GardenSMART :: Capitalize on a Deer's Sense of Smell and Taste to Protect Your Gardens and Landscape
Capitalize on a Deer's Sense of Smell and Taste to Protect Your Gardens and Landscape
By Bobbex, Inc.
Photographs courtesy of Bobbex, Inc.
We can all agree, deer are magnificent, stately animals, but no matter the season, we would prefer they stay out of our backyards. Deer damage to pricey perennials, attractive annuals, stunning shrubs and tremendous trees can be devastating to our backyard gardens and landscapes.
The more you know about deer the easier it is to understand their capabilities and preferences and deter them. Deer have a highly developed sense of smell; it's actually one of their best weapons for defense. In deer, more brainpower is dedicated to analyzing odors than any other brain function. Depending on which study you read, deer can smell 100 times, 1,000 times, or even 10,000 times better than the average human can. As we know, taste is influenced by the sense of smell and deer use their acute sense of smell and ability to taste to locate food sources. Deer can detect bitterness, sourness, saltiness and sweetness, just like humans. In addition, just like humans, when deer smell and taste something they dislike, they tend to avoid it.
We know deer are herbivores and love evergreens like arborvitae and fir in the winter and English ivy, daylilies, hosta, tulips, petunias, pansies and impatiens along with a long list of other annuals and perennials, in warm weather. There are also some "deer resistant" plants - like salvia, lamb's ear, irises, and yarrow - but in winter, when the food supply is scarce, they'll eat almost anything. That's why the heaviest deer browsing is known to occur from October through February.
Odor-based repellents, especially those that taste awful, capitalize on a deer's keen sense of smell and their ability to taste. Repellents discourage deer from feeding on treated vegetation by producing an offensive odor, which repels deer. A repellent's offensive taste compounds the reasons why deer will avoid treated vegetation, adding another layer of protection to your yard and garden.
Bobbex Deer Repellent is such a product that combines scent and taste deterrents. Testing by the Connecticut Agricultural Experiment Station proved Bobbex is more effective than nine other commercial repellents (including coyote urine), and is rated #1 for protection against deer browse. The all-natural repellent blends six scents, including rotten eggs, garlic, fish, clove oil and vinegar (among other things) to mimic predator scents, classifying it as an effective fear repellent. It also tastes terrible to deer, but is actually good for plant development because it contains elements high in nitrogen and phosphorus.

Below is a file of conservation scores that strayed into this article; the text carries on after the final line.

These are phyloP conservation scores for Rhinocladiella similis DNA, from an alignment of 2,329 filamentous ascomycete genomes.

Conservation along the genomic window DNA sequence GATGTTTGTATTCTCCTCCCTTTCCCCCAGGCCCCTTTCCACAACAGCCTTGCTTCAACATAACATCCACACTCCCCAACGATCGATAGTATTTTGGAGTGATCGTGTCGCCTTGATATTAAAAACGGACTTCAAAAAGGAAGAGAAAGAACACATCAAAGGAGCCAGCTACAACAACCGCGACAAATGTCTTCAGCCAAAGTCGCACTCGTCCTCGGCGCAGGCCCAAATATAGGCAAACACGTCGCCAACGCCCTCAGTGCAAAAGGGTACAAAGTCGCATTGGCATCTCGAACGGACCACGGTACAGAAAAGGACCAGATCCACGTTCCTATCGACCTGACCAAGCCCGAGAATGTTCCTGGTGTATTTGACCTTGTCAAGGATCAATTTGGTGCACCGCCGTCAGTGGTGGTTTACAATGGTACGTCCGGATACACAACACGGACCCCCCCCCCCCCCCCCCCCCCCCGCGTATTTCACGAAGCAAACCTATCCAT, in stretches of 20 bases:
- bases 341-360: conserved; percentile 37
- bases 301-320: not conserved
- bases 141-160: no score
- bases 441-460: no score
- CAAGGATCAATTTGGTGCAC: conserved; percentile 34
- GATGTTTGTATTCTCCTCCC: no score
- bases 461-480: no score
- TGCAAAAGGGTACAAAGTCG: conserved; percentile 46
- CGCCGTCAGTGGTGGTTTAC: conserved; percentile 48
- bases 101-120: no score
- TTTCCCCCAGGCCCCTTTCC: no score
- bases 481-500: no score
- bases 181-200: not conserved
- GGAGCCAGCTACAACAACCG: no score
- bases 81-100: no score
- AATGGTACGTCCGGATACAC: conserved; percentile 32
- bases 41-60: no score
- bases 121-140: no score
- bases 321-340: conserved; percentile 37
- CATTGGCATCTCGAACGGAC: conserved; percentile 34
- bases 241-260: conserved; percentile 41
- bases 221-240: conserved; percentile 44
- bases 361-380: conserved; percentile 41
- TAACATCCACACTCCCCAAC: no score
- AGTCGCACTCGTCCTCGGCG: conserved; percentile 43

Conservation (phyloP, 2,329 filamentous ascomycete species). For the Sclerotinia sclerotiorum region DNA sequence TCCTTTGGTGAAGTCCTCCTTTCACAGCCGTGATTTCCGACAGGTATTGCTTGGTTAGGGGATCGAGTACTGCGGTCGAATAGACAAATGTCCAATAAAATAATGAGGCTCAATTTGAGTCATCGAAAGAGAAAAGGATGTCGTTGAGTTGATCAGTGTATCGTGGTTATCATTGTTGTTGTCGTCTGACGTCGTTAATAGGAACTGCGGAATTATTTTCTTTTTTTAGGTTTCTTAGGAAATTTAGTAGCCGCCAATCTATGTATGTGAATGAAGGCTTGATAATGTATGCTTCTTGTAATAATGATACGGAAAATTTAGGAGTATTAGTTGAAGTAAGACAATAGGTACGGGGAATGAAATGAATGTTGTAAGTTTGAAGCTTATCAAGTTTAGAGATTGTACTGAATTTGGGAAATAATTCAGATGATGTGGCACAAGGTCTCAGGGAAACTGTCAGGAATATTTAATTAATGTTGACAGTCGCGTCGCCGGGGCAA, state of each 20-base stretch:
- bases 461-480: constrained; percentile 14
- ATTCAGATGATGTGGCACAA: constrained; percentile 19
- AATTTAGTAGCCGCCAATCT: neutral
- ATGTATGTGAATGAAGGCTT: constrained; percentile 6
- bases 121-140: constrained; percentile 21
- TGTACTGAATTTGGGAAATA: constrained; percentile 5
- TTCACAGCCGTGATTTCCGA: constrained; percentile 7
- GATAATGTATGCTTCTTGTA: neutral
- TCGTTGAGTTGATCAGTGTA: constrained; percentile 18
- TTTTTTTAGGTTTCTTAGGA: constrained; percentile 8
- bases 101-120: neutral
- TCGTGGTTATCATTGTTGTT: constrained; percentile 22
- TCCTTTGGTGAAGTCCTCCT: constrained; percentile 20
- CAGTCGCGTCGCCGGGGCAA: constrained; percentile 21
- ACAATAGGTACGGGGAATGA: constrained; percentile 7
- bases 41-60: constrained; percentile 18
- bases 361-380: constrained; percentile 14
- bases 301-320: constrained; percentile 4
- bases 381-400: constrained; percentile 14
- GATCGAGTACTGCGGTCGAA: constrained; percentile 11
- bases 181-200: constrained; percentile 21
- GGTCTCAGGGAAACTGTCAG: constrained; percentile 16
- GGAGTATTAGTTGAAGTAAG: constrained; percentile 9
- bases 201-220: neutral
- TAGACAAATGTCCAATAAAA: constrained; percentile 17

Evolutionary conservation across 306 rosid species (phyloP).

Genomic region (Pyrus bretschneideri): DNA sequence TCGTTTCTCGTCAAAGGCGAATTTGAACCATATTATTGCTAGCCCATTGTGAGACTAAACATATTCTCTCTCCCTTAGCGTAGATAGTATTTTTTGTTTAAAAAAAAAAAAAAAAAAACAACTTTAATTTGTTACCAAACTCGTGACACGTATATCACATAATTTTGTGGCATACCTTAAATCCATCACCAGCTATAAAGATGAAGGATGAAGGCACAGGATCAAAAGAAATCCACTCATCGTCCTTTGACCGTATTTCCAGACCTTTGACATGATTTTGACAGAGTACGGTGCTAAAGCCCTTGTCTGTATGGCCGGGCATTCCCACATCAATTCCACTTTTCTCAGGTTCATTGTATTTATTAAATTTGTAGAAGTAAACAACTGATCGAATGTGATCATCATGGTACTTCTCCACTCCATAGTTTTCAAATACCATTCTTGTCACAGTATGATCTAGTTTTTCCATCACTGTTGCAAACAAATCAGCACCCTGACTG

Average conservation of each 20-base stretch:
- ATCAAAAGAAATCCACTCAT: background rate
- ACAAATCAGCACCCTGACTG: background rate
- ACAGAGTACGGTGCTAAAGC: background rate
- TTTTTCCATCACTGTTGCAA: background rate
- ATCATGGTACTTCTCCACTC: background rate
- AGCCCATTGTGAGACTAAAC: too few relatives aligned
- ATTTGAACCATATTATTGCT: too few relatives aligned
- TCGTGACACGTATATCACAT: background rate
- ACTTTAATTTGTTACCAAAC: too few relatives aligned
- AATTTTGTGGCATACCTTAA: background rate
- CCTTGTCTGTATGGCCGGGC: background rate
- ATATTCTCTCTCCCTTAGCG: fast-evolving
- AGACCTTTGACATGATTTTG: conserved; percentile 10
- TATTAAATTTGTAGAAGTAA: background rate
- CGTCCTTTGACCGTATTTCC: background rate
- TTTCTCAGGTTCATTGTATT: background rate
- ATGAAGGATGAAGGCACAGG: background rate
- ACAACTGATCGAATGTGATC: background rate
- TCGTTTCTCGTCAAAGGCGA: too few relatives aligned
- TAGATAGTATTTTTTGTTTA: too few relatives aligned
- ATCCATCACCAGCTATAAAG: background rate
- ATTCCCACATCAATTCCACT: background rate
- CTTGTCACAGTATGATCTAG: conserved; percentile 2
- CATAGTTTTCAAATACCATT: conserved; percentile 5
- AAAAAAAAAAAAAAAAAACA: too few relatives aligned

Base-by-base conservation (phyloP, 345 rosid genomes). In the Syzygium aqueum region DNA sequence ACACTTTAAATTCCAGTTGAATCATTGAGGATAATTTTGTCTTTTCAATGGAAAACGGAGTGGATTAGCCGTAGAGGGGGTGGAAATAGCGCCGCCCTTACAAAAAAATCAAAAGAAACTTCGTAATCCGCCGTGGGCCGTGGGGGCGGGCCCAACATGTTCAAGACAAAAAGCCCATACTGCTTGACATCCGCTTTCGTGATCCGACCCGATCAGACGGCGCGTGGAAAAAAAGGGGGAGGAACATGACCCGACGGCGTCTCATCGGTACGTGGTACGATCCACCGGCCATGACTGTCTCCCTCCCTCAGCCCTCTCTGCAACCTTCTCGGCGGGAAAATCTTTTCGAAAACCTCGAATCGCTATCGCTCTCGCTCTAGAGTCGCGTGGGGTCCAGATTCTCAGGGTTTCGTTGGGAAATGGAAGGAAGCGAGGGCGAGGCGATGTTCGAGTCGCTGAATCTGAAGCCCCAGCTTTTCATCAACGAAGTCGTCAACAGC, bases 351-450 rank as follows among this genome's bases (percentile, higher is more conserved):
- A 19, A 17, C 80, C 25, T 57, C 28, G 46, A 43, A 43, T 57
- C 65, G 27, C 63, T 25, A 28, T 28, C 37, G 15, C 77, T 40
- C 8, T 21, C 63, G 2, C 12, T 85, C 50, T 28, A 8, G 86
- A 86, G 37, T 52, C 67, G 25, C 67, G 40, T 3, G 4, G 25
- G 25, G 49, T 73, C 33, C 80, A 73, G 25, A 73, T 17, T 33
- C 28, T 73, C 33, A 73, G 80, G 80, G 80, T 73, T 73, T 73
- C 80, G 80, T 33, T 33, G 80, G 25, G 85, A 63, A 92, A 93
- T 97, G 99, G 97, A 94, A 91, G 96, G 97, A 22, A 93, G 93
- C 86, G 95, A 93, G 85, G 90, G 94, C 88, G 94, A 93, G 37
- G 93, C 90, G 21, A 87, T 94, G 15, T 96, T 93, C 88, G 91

Because Bobbex Deer also contains effective sticking agents, it won't wash off even in harsh winter weather. The product dries clear, is harmless to humans, aquatic life and pets, and won't burn even the most sensitive plants. Its odor, after 24 hours, is undetectable to humans but the smell and taste remain unpleasant to deer for up to thirty days as long as it's reapplied to any new growth.
You can easily apply Bobbex with a simple trigger or pump spray according to label directions and repel deer from devastating your yard and gardens. Best practice is to use the product continuously throughout the entire year, since deer and their ability to devastate your yard are never out of season. Continued use will ensure protection of plants and landscapes and constantly reinforce to the deer that your backyard doesn't offer any good, tasty sustenance.
We know if left undeterred, deer can strip bare your landscape's most expensive and susceptible plantings in winter, leaving you with an unattractive yard and high repair bills when warm weather arrives. Using a repellent to deter deer can help ensure they'll learn to leave your yard alone throughout the winter, and with continued use you can keep them at bay all year long. Visit www.bobbex.com to learn more.
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By Kimberly Toscano, Encore Azaleas,
Photographs courtesy of Encore Azaleas
When moving into a new home it is always tempting to start planting as soon as possible. But, before digging into planting take some time to get to know the landscape and develop a plan for success. For an informative article on the topic,
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